I don't see how that remedy would work. The crosslinking of the post cat products begins when part A (lacquer) is introduced to part B (catalyst). These have to be blended together either by a shaker or stirring. Just spraying a catalyst or catalyzed product, or even over-catalyzed product on top will not achieve blending. I think some of the catalyst might bite into the surface of the un-cat product, but there is no way it will complete the crosslinking all the way through. I don't mean to sound negative, but I don't know if this is a tried and true solution someone else should follow. Also, the intercoat sanding can get you right back down into the material that didn't cross link, and I guarantee the follow up coat will wrinkle. It's the nature of the beast on post-cats.


From Paul Snyder, forum technical advisor:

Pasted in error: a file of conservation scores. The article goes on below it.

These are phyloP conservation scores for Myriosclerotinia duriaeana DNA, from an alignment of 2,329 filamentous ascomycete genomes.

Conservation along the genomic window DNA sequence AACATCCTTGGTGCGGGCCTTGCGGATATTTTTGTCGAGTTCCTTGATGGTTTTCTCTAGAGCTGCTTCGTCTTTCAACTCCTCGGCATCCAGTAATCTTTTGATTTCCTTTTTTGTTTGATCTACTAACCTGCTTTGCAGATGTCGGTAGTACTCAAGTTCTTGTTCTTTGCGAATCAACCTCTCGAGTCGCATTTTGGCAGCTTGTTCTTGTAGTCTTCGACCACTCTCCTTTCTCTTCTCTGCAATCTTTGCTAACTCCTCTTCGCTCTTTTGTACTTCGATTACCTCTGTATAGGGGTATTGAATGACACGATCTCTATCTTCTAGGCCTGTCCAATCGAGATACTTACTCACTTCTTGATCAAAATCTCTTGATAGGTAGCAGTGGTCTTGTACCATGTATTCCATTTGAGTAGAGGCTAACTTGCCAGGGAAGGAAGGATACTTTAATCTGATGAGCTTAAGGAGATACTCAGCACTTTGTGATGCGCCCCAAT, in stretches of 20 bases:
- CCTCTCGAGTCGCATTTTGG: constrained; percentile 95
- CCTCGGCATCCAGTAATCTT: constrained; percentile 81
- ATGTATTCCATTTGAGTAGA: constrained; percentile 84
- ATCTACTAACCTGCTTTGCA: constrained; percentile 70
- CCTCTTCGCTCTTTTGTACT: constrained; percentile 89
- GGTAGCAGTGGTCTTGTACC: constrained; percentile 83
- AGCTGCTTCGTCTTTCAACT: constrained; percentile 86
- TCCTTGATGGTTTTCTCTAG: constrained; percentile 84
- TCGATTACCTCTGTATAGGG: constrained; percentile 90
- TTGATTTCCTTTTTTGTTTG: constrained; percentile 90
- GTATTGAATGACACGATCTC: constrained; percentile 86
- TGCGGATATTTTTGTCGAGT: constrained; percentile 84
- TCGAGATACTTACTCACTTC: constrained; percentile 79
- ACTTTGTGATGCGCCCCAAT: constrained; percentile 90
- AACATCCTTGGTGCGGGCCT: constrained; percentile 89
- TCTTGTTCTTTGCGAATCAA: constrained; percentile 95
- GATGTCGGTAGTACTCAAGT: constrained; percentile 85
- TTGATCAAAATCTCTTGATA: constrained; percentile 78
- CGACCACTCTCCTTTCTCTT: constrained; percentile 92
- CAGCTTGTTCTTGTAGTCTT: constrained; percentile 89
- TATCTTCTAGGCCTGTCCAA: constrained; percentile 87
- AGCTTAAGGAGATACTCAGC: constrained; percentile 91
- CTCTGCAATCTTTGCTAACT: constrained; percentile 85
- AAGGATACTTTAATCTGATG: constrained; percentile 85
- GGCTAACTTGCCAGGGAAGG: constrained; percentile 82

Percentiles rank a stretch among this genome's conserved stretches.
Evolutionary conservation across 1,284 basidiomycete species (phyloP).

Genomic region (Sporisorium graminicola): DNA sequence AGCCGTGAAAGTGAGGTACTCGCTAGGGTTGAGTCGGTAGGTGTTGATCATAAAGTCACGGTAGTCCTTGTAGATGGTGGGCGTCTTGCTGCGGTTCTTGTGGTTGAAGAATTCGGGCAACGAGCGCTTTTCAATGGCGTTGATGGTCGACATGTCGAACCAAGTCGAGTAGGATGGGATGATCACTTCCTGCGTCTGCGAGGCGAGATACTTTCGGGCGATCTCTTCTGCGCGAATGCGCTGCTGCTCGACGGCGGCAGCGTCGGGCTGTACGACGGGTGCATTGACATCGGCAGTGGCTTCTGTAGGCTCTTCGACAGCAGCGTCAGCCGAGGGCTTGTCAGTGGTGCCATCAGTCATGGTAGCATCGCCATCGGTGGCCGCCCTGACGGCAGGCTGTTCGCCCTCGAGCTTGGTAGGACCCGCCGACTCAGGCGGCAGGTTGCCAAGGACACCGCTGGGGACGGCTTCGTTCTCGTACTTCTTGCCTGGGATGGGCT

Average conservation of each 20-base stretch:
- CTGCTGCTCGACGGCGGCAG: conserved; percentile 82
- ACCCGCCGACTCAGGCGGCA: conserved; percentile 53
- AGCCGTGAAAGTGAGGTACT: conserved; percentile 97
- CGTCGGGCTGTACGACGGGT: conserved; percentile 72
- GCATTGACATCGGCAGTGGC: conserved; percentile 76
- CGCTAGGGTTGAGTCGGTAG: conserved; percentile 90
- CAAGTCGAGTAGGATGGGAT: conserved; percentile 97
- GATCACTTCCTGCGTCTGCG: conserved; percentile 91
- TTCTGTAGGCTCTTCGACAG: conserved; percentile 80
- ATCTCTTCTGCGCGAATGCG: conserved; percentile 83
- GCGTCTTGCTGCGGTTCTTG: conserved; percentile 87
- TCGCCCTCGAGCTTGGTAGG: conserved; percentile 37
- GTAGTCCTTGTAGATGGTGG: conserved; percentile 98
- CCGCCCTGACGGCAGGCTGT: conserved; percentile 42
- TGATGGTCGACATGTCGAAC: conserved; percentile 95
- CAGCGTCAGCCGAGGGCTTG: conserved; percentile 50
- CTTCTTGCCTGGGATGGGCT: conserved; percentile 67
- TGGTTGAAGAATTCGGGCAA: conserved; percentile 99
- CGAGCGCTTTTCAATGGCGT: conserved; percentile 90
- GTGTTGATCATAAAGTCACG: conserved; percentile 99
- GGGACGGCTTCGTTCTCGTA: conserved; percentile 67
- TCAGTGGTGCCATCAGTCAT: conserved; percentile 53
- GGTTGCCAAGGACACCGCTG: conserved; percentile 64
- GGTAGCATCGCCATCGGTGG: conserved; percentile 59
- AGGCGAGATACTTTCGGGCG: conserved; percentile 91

I've been in the same situation before and the chemist at the tech help line recommended topcoating the un-catalyzed finish with a coat of normally catalyzed finish. It worked very well, as contributor B said.

The chemist said *do not overcatalyze* the second coat.

That job went out over five years ago and I've never heard a single complaint from the customer. There was a half day delay between the first and second coats.



From contributor B:
I just was over at the house where this took place today. When I'm over there again, I'm going to do a little scratching in an inconspicuous place. Then I'll feel like I have the definitive answer. As far as coloring and sheen, they all seem to match well.


From contributor J:
In the past there was a great discussion about CV turning color after 6 to 9 months. Many were trying to determine what the cause of the problem was in a perfectly fine appearing finish. If I remember correctly, they thought overcatalyzation was the source. If that's true, your fix could have a lifespan of 6 to 9 months.